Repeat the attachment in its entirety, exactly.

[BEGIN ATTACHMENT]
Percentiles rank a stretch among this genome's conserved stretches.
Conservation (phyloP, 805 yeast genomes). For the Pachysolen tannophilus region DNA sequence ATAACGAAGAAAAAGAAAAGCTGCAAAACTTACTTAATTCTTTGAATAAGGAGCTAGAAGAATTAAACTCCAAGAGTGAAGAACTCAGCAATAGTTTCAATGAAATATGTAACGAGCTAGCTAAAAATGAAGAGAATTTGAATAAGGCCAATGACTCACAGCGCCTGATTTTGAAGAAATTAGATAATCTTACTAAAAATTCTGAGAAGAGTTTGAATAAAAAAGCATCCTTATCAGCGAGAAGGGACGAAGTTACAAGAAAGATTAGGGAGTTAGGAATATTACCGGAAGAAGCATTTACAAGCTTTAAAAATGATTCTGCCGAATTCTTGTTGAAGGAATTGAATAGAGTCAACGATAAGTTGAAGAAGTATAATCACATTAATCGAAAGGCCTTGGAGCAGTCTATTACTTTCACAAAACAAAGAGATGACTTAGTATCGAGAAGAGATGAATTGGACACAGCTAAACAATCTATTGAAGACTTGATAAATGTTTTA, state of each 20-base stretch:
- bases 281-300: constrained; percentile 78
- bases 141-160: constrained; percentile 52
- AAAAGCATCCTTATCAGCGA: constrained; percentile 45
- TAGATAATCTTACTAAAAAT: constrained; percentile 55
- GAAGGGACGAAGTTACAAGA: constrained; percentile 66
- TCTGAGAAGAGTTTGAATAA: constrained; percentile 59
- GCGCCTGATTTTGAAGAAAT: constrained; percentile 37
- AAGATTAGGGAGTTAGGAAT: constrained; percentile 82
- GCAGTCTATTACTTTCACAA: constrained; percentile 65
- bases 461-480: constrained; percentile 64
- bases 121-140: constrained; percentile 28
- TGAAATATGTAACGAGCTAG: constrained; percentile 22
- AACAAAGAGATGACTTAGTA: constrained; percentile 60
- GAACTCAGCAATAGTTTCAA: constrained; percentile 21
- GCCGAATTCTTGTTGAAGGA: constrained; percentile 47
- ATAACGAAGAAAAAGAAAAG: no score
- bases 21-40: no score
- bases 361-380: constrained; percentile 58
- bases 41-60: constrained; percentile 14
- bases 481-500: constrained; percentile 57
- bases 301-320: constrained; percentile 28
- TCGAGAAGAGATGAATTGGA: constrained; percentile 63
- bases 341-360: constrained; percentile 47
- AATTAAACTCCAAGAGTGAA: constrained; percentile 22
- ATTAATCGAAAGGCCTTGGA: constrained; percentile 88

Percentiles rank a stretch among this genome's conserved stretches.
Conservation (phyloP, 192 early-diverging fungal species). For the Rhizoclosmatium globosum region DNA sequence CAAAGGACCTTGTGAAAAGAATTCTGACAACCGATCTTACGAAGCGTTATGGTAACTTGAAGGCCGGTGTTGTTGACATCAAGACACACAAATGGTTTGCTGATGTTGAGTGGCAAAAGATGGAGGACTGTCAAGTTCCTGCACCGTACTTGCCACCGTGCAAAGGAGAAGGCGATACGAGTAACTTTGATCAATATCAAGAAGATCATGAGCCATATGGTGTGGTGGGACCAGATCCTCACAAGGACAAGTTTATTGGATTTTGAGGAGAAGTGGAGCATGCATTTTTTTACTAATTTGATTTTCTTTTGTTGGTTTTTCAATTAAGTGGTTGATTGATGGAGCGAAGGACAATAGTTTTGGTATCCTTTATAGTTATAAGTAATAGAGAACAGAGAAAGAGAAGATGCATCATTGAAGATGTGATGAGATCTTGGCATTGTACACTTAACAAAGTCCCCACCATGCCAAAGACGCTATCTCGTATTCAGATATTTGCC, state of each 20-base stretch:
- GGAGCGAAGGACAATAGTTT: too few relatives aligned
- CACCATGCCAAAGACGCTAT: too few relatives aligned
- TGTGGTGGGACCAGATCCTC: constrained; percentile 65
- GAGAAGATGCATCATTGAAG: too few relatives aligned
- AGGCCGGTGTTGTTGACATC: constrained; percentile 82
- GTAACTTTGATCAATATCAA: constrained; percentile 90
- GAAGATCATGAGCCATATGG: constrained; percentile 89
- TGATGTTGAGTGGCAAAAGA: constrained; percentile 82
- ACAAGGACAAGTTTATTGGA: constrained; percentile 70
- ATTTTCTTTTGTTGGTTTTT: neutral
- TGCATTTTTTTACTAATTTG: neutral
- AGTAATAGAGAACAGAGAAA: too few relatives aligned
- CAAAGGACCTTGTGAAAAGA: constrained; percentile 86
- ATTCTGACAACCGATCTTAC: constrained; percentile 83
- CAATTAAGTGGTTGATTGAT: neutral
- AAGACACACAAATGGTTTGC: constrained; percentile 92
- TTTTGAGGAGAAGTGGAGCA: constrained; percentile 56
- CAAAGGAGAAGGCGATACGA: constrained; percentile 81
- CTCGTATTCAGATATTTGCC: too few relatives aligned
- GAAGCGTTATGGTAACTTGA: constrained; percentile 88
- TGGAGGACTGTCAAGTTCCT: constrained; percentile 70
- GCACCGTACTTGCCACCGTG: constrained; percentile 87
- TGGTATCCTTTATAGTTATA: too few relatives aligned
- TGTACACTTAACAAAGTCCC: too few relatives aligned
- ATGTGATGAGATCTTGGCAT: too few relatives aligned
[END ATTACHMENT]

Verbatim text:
Percentiles rank a stretch among this genome's conserved stretches.
Conservation (phyloP, 805 yeast genomes). For the Pachysolen tannophilus region DNA sequence ATAACGAAGAAAAAGAAAAGCTGCAAAACTTACTTAATTCTTTGAATAAGGAGCTAGAAGAATTAAACTCCAAGAGTGAAGAACTCAGCAATAGTTTCAATGAAATATGTAACGAGCTAGCTAAAAATGAAGAGAATTTGAATAAGGCCAATGACTCACAGCGCCTGATTTTGAAGAAATTAGATAATCTTACTAAAAATTCTGAGAAGAGTTTGAATAAAAAAGCATCCTTATCAGCGAGAAGGGACGAAGTTACAAGAAAGATTAGGGAGTTAGGAATATTACCGGAAGAAGCATTTACAAGCTTTAAAAATGATTCTGCCGAATTCTTGTTGAAGGAATTGAATAGAGTCAACGATAAGTTGAAGAAGTATAATCACATTAATCGAAAGGCCTTGGAGCAGTCTATTACTTTCACAAAACAAAGAGATGACTTAGTATCGAGAAGAGATGAATTGGACACAGCTAAACAATCTATTGAAGACTTGATAAATGTTTTA, state of each 20-base stretch:
- bases 281-300: constrained; percentile 78
- bases 141-160: constrained; percentile 52
- AAAAGCATCCTTATCAGCGA: constrained; percentile 45
- TAGATAATCTTACTAAAAAT: constrained; percentile 55
- GAAGGGACGAAGTTACAAGA: constrained; percentile 66
- TCTGAGAAGAGTTTGAATAA: constrained; percentile 59
- GCGCCTGATTTTGAAGAAAT: constrained; percentile 37
- AAGATTAGGGAGTTAGGAAT: constrained; percentile 82
- GCAGTCTATTACTTTCACAA: constrained; percentile 65
- bases 461-480: constrained; percentile 64
- bases 121-140: constrained; percentile 28
- TGAAATATGTAACGAGCTAG: constrained; percentile 22
- AACAAAGAGATGACTTAGTA: constrained; percentile 60
- GAACTCAGCAATAGTTTCAA: constrained; percentile 21
- GCCGAATTCTTGTTGAAGGA: constrained; percentile 47
- ATAACGAAGAAAAAGAAAAG: no score
- bases 21-40: no score
- bases 361-380: constrained; percentile 58
- bases 41-60: constrained; percentile 14
- bases 481-500: constrained; percentile 57
- bases 301-320: constrained; percentile 28
- TCGAGAAGAGATGAATTGGA: constrained; percentile 63
- bases 341-360: constrained; percentile 47
- AATTAAACTCCAAGAGTGAA: constrained; percentile 22
- ATTAATCGAAAGGCCTTGGA: constrained; percentile 88

Percentiles rank a stretch among this genome's conserved stretches.
Conservation (phyloP, 192 early-diverging fungal species). For the Rhizoclosmatium globosum region DNA sequence CAAAGGACCTTGTGAAAAGAATTCTGACAACCGATCTTACGAAGCGTTATGGTAACTTGAAGGCCGGTGTTGTTGACATCAAGACACACAAATGGTTTGCTGATGTTGAGTGGCAAAAGATGGAGGACTGTCAAGTTCCTGCACCGTACTTGCCACCGTGCAAAGGAGAAGGCGATACGAGTAACTTTGATCAATATCAAGAAGATCATGAGCCATATGGTGTGGTGGGACCAGATCCTCACAAGGACAAGTTTATTGGATTTTGAGGAGAAGTGGAGCATGCATTTTTTTACTAATTTGATTTTCTTTTGTTGGTTTTTCAATTAAGTGGTTGATTGATGGAGCGAAGGACAATAGTTTTGGTATCCTTTATAGTTATAAGTAATAGAGAACAGAGAAAGAGAAGATGCATCATTGAAGATGTGATGAGATCTTGGCATTGTACACTTAACAAAGTCCCCACCATGCCAAAGACGCTATCTCGTATTCAGATATTTGCC, state of each 20-base stretch:
- GGAGCGAAGGACAATAGTTT: too few relatives aligned
- CACCATGCCAAAGACGCTAT: too few relatives aligned
- TGTGGTGGGACCAGATCCTC: constrained; percentile 65
- GAGAAGATGCATCATTGAAG: too few relatives aligned
- AGGCCGGTGTTGTTGACATC: constrained; percentile 82
- GTAACTTTGATCAATATCAA: constrained; percentile 90
- GAAGATCATGAGCCATATGG: constrained; percentile 89
- TGATGTTGAGTGGCAAAAGA: constrained; percentile 82
- ACAAGGACAAGTTTATTGGA: constrained; percentile 70
- ATTTTCTTTTGTTGGTTTTT: neutral
- TGCATTTTTTTACTAATTTG: neutral
- AGTAATAGAGAACAGAGAAA: too few relatives aligned
- CAAAGGACCTTGTGAAAAGA: constrained; percentile 86
- ATTCTGACAACCGATCTTAC: constrained; percentile 83
- CAATTAAGTGGTTGATTGAT: neutral
- AAGACACACAAATGGTTTGC: constrained; percentile 92
- TTTTGAGGAGAAGTGGAGCA: constrained; percentile 56
- CAAAGGAGAAGGCGATACGA: constrained; percentile 81
- CTCGTATTCAGATATTTGCC: too few relatives aligned
- GAAGCGTTATGGTAACTTGA: constrained; percentile 88
- TGGAGGACTGTCAAGTTCCT: constrained; percentile 70
- GCACCGTACTTGCCACCGTG: constrained; percentile 87
- TGGTATCCTTTATAGTTATA: too few relatives aligned
- TGTACACTTAACAAAGTCCC: too few relatives aligned
- ATGTGATGAGATCTTGGCAT: too few relatives aligned